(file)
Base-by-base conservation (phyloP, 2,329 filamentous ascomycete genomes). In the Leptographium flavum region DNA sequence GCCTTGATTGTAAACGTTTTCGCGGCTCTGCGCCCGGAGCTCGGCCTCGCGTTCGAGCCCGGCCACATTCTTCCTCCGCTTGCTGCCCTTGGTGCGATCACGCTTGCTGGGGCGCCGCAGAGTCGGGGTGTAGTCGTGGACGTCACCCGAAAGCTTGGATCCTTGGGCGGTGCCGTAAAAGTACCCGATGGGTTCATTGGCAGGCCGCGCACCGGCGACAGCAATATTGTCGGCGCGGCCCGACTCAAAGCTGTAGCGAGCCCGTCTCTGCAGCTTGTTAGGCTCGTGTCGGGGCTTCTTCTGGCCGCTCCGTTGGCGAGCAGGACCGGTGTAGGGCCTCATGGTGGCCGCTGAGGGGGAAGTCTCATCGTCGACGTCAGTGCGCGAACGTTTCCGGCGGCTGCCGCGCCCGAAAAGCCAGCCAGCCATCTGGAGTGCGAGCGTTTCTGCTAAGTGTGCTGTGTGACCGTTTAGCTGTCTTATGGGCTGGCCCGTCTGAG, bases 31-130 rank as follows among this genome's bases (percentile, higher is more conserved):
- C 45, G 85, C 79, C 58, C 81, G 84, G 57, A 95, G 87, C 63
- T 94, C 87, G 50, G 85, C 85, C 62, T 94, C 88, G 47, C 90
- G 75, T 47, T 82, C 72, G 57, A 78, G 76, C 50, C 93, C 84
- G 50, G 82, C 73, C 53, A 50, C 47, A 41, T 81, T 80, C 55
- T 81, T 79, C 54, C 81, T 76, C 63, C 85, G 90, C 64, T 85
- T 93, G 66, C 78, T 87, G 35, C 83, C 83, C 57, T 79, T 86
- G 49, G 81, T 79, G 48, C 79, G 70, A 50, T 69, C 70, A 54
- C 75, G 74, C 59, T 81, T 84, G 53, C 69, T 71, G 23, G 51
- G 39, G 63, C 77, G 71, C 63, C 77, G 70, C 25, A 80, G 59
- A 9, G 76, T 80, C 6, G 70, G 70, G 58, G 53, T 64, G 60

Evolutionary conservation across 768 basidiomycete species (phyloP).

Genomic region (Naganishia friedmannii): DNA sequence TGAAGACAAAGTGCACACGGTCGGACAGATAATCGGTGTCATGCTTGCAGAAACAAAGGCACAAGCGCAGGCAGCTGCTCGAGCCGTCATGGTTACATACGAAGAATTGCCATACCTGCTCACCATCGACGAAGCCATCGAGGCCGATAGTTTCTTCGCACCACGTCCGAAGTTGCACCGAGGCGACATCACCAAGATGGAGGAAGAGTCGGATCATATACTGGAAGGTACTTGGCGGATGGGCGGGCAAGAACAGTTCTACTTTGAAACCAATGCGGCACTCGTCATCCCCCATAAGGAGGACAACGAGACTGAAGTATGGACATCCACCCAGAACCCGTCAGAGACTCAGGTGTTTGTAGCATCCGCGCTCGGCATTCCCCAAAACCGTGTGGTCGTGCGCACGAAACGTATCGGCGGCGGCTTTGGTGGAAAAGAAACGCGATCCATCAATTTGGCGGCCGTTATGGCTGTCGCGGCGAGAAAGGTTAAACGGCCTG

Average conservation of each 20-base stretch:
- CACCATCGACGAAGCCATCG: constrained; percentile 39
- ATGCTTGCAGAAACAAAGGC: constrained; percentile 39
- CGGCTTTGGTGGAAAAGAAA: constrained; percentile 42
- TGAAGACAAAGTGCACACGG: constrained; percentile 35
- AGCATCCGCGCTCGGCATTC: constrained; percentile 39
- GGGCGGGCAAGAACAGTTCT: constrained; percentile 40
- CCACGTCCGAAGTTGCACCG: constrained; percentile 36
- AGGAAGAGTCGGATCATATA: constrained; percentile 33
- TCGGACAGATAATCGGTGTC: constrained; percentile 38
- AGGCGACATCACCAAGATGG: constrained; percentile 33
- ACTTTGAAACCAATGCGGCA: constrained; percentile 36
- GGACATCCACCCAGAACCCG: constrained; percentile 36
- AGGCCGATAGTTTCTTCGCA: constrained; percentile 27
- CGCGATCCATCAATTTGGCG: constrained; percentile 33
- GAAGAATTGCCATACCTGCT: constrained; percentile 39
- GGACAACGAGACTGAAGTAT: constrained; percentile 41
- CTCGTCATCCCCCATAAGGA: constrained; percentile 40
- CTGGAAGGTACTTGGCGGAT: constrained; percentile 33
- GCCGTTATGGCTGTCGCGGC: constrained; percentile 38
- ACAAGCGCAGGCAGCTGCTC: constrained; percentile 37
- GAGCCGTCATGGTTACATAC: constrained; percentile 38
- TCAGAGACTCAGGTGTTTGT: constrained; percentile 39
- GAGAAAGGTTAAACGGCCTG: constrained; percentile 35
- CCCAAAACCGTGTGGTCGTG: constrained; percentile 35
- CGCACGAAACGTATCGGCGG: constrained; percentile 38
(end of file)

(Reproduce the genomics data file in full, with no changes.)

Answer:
Base-by-base conservation (phyloP, 2,329 filamentous ascomycete genomes). In the Leptographium flavum region DNA sequence GCCTTGATTGTAAACGTTTTCGCGGCTCTGCGCCCGGAGCTCGGCCTCGCGTTCGAGCCCGGCCACATTCTTCCTCCGCTTGCTGCCCTTGGTGCGATCACGCTTGCTGGGGCGCCGCAGAGTCGGGGTGTAGTCGTGGACGTCACCCGAAAGCTTGGATCCTTGGGCGGTGCCGTAAAAGTACCCGATGGGTTCATTGGCAGGCCGCGCACCGGCGACAGCAATATTGTCGGCGCGGCCCGACTCAAAGCTGTAGCGAGCCCGTCTCTGCAGCTTGTTAGGCTCGTGTCGGGGCTTCTTCTGGCCGCTCCGTTGGCGAGCAGGACCGGTGTAGGGCCTCATGGTGGCCGCTGAGGGGGAAGTCTCATCGTCGACGTCAGTGCGCGAACGTTTCCGGCGGCTGCCGCGCCCGAAAAGCCAGCCAGCCATCTGGAGTGCGAGCGTTTCTGCTAAGTGTGCTGTGTGACCGTTTAGCTGTCTTATGGGCTGGCCCGTCTGAG, bases 31-130 rank as follows among this genome's bases (percentile, higher is more conserved):
- C 45, G 85, C 79, C 58, C 81, G 84, G 57, A 95, G 87, C 63
- T 94, C 87, G 50, G 85, C 85, C 62, T 94, C 88, G 47, C 90
- G 75, T 47, T 82, C 72, G 57, A 78, G 76, C 50, C 93, C 84
- G 50, G 82, C 73, C 53, A 50, C 47, A 41, T 81, T 80, C 55
- T 81, T 79, C 54, C 81, T 76, C 63, C 85, G 90, C 64, T 85
- T 93, G 66, C 78, T 87, G 35, C 83, C 83, C 57, T 79, T 86
- G 49, G 81, T 79, G 48, C 79, G 70, A 50, T 69, C 70, A 54
- C 75, G 74, C 59, T 81, T 84, G 53, C 69, T 71, G 23, G 51
- G 39, G 63, C 77, G 71, C 63, C 77, G 70, C 25, A 80, G 59
- A 9, G 76, T 80, C 6, G 70, G 70, G 58, G 53, T 64, G 60

Evolutionary conservation across 768 basidiomycete species (phyloP).

Genomic region (Naganishia friedmannii): DNA sequence TGAAGACAAAGTGCACACGGTCGGACAGATAATCGGTGTCATGCTTGCAGAAACAAAGGCACAAGCGCAGGCAGCTGCTCGAGCCGTCATGGTTACATACGAAGAATTGCCATACCTGCTCACCATCGACGAAGCCATCGAGGCCGATAGTTTCTTCGCACCACGTCCGAAGTTGCACCGAGGCGACATCACCAAGATGGAGGAAGAGTCGGATCATATACTGGAAGGTACTTGGCGGATGGGCGGGCAAGAACAGTTCTACTTTGAAACCAATGCGGCACTCGTCATCCCCCATAAGGAGGACAACGAGACTGAAGTATGGACATCCACCCAGAACCCGTCAGAGACTCAGGTGTTTGTAGCATCCGCGCTCGGCATTCCCCAAAACCGTGTGGTCGTGCGCACGAAACGTATCGGCGGCGGCTTTGGTGGAAAAGAAACGCGATCCATCAATTTGGCGGCCGTTATGGCTGTCGCGGCGAGAAAGGTTAAACGGCCTG

Average conservation of each 20-base stretch:
- CACCATCGACGAAGCCATCG: constrained; percentile 39
- ATGCTTGCAGAAACAAAGGC: constrained; percentile 39
- CGGCTTTGGTGGAAAAGAAA: constrained; percentile 42
- TGAAGACAAAGTGCACACGG: constrained; percentile 35
- AGCATCCGCGCTCGGCATTC: constrained; percentile 39
- GGGCGGGCAAGAACAGTTCT: constrained; percentile 40
- CCACGTCCGAAGTTGCACCG: constrained; percentile 36
- AGGAAGAGTCGGATCATATA: constrained; percentile 33
- TCGGACAGATAATCGGTGTC: constrained; percentile 38
- AGGCGACATCACCAAGATGG: constrained; percentile 33
- ACTTTGAAACCAATGCGGCA: constrained; percentile 36
- GGACATCCACCCAGAACCCG: constrained; percentile 36
- AGGCCGATAGTTTCTTCGCA: constrained; percentile 27
- CGCGATCCATCAATTTGGCG: constrained; percentile 33
- GAAGAATTGCCATACCTGCT: constrained; percentile 39
- GGACAACGAGACTGAAGTAT: constrained; percentile 41
- CTCGTCATCCCCCATAAGGA: constrained; percentile 40
- CTGGAAGGTACTTGGCGGAT: constrained; percentile 33
- GCCGTTATGGCTGTCGCGGC: constrained; percentile 38
- ACAAGCGCAGGCAGCTGCTC: constrained; percentile 37
- GAGCCGTCATGGTTACATAC: constrained; percentile 38
- TCAGAGACTCAGGTGTTTGT: constrained; percentile 39
- GAGAAAGGTTAAACGGCCTG: constrained; percentile 35
- CCCAAAACCGTGTGGTCGTG: constrained; percentile 35
- CGCACGAAACGTATCGGCGG: constrained; percentile 38